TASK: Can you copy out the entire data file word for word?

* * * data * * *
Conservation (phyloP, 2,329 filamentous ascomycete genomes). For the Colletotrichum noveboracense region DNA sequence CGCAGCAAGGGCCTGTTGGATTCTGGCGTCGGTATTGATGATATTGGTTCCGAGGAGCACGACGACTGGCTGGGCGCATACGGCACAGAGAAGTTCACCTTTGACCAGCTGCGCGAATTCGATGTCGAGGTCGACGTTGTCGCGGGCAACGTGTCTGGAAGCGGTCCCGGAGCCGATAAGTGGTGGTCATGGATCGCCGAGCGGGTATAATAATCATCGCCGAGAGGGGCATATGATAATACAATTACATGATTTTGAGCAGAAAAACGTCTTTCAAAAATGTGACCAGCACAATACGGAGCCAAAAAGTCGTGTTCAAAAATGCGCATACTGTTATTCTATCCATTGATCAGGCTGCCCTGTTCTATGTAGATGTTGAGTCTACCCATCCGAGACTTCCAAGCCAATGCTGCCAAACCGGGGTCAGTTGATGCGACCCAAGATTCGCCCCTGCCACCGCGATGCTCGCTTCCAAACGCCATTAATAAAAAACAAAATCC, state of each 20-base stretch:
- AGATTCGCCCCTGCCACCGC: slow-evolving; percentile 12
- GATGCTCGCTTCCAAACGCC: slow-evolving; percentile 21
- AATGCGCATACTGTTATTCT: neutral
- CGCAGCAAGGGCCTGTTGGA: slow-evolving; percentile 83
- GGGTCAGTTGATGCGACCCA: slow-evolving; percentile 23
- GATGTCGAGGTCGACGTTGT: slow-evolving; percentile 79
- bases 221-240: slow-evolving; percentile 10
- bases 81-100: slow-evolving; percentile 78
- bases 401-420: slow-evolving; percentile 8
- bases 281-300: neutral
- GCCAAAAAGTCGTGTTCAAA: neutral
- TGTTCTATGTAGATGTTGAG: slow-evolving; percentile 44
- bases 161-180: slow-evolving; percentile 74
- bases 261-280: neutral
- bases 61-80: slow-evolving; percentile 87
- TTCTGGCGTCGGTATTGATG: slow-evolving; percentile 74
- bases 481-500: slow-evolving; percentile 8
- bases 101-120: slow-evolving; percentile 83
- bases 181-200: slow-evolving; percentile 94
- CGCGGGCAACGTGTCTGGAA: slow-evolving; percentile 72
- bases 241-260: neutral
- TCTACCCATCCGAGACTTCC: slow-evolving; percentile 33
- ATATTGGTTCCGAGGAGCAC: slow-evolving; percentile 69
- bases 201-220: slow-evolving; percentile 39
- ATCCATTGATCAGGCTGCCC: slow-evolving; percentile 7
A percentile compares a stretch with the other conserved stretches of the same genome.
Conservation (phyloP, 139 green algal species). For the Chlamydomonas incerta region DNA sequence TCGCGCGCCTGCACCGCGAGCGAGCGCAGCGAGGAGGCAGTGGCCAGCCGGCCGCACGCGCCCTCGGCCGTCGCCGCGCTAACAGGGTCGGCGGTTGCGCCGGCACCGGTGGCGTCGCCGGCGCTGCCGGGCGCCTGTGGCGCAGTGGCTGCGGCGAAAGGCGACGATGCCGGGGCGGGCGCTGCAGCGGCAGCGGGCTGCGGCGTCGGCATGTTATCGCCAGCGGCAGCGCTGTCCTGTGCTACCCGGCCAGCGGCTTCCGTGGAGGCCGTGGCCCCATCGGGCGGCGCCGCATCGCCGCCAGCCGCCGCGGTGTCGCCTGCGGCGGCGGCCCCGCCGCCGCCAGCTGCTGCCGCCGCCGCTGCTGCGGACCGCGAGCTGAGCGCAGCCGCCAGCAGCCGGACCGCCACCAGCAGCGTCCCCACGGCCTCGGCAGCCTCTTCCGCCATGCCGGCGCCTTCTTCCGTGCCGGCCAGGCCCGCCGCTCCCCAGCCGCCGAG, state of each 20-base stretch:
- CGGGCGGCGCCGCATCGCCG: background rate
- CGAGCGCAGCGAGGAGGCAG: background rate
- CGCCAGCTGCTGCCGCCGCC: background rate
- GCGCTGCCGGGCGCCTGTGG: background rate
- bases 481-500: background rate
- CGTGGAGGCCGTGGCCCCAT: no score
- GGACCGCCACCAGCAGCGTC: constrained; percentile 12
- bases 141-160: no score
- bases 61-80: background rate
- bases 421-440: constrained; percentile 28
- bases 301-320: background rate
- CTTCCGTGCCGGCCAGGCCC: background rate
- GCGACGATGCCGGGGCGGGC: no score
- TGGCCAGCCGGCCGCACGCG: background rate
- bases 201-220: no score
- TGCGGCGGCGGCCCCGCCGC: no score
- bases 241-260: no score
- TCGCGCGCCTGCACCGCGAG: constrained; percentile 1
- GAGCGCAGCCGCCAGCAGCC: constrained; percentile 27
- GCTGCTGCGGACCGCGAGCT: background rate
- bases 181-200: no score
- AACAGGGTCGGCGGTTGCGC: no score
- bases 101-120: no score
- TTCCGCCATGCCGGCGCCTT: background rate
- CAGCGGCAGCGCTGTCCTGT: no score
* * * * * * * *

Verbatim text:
Conservation (phyloP, 2,329 filamentous ascomycete genomes). For the Colletotrichum noveboracense region DNA sequence CGCAGCAAGGGCCTGTTGGATTCTGGCGTCGGTATTGATGATATTGGTTCCGAGGAGCACGACGACTGGCTGGGCGCATACGGCACAGAGAAGTTCACCTTTGACCAGCTGCGCGAATTCGATGTCGAGGTCGACGTTGTCGCGGGCAACGTGTCTGGAAGCGGTCCCGGAGCCGATAAGTGGTGGTCATGGATCGCCGAGCGGGTATAATAATCATCGCCGAGAGGGGCATATGATAATACAATTACATGATTTTGAGCAGAAAAACGTCTTTCAAAAATGTGACCAGCACAATACGGAGCCAAAAAGTCGTGTTCAAAAATGCGCATACTGTTATTCTATCCATTGATCAGGCTGCCCTGTTCTATGTAGATGTTGAGTCTACCCATCCGAGACTTCCAAGCCAATGCTGCCAAACCGGGGTCAGTTGATGCGACCCAAGATTCGCCCCTGCCACCGCGATGCTCGCTTCCAAACGCCATTAATAAAAAACAAAATCC, state of each 20-base stretch:
- AGATTCGCCCCTGCCACCGC: slow-evolving; percentile 12
- GATGCTCGCTTCCAAACGCC: slow-evolving; percentile 21
- AATGCGCATACTGTTATTCT: neutral
- CGCAGCAAGGGCCTGTTGGA: slow-evolving; percentile 83
- GGGTCAGTTGATGCGACCCA: slow-evolving; percentile 23
- GATGTCGAGGTCGACGTTGT: slow-evolving; percentile 79
- bases 221-240: slow-evolving; percentile 10
- bases 81-100: slow-evolving; percentile 78
- bases 401-420: slow-evolving; percentile 8
- bases 281-300: neutral
- GCCAAAAAGTCGTGTTCAAA: neutral
- TGTTCTATGTAGATGTTGAG: slow-evolving; percentile 44
- bases 161-180: slow-evolving; percentile 74
- bases 261-280: neutral
- bases 61-80: slow-evolving; percentile 87
- TTCTGGCGTCGGTATTGATG: slow-evolving; percentile 74
- bases 481-500: slow-evolving; percentile 8
- bases 101-120: slow-evolving; percentile 83
- bases 181-200: slow-evolving; percentile 94
- CGCGGGCAACGTGTCTGGAA: slow-evolving; percentile 72
- bases 241-260: neutral
- TCTACCCATCCGAGACTTCC: slow-evolving; percentile 33
- ATATTGGTTCCGAGGAGCAC: slow-evolving; percentile 69
- bases 201-220: slow-evolving; percentile 39
- ATCCATTGATCAGGCTGCCC: slow-evolving; percentile 7
A percentile compares a stretch with the other conserved stretches of the same genome.
Conservation (phyloP, 139 green algal species). For the Chlamydomonas incerta region DNA sequence TCGCGCGCCTGCACCGCGAGCGAGCGCAGCGAGGAGGCAGTGGCCAGCCGGCCGCACGCGCCCTCGGCCGTCGCCGCGCTAACAGGGTCGGCGGTTGCGCCGGCACCGGTGGCGTCGCCGGCGCTGCCGGGCGCCTGTGGCGCAGTGGCTGCGGCGAAAGGCGACGATGCCGGGGCGGGCGCTGCAGCGGCAGCGGGCTGCGGCGTCGGCATGTTATCGCCAGCGGCAGCGCTGTCCTGTGCTACCCGGCCAGCGGCTTCCGTGGAGGCCGTGGCCCCATCGGGCGGCGCCGCATCGCCGCCAGCCGCCGCGGTGTCGCCTGCGGCGGCGGCCCCGCCGCCGCCAGCTGCTGCCGCCGCCGCTGCTGCGGACCGCGAGCTGAGCGCAGCCGCCAGCAGCCGGACCGCCACCAGCAGCGTCCCCACGGCCTCGGCAGCCTCTTCCGCCATGCCGGCGCCTTCTTCCGTGCCGGCCAGGCCCGCCGCTCCCCAGCCGCCGAG, state of each 20-base stretch:
- CGGGCGGCGCCGCATCGCCG: background rate
- CGAGCGCAGCGAGGAGGCAG: background rate
- CGCCAGCTGCTGCCGCCGCC: background rate
- GCGCTGCCGGGCGCCTGTGG: background rate
- bases 481-500: background rate
- CGTGGAGGCCGTGGCCCCAT: no score
- GGACCGCCACCAGCAGCGTC: constrained; percentile 12
- bases 141-160: no score
- bases 61-80: background rate
- bases 421-440: constrained; percentile 28
- bases 301-320: background rate
- CTTCCGTGCCGGCCAGGCCC: background rate
- GCGACGATGCCGGGGCGGGC: no score
- TGGCCAGCCGGCCGCACGCG: background rate
- bases 201-220: no score
- TGCGGCGGCGGCCCCGCCGC: no score
- bases 241-260: no score
- TCGCGCGCCTGCACCGCGAG: constrained; percentile 1
- GAGCGCAGCCGCCAGCAGCC: constrained; percentile 27
- GCTGCTGCGGACCGCGAGCT: background rate
- bases 181-200: no score
- AACAGGGTCGGCGGTTGCGC: no score
- bases 101-120: no score
- TTCCGCCATGCCGGCGCCTT: background rate
- CAGCGGCAGCGCTGTCCTGT: no score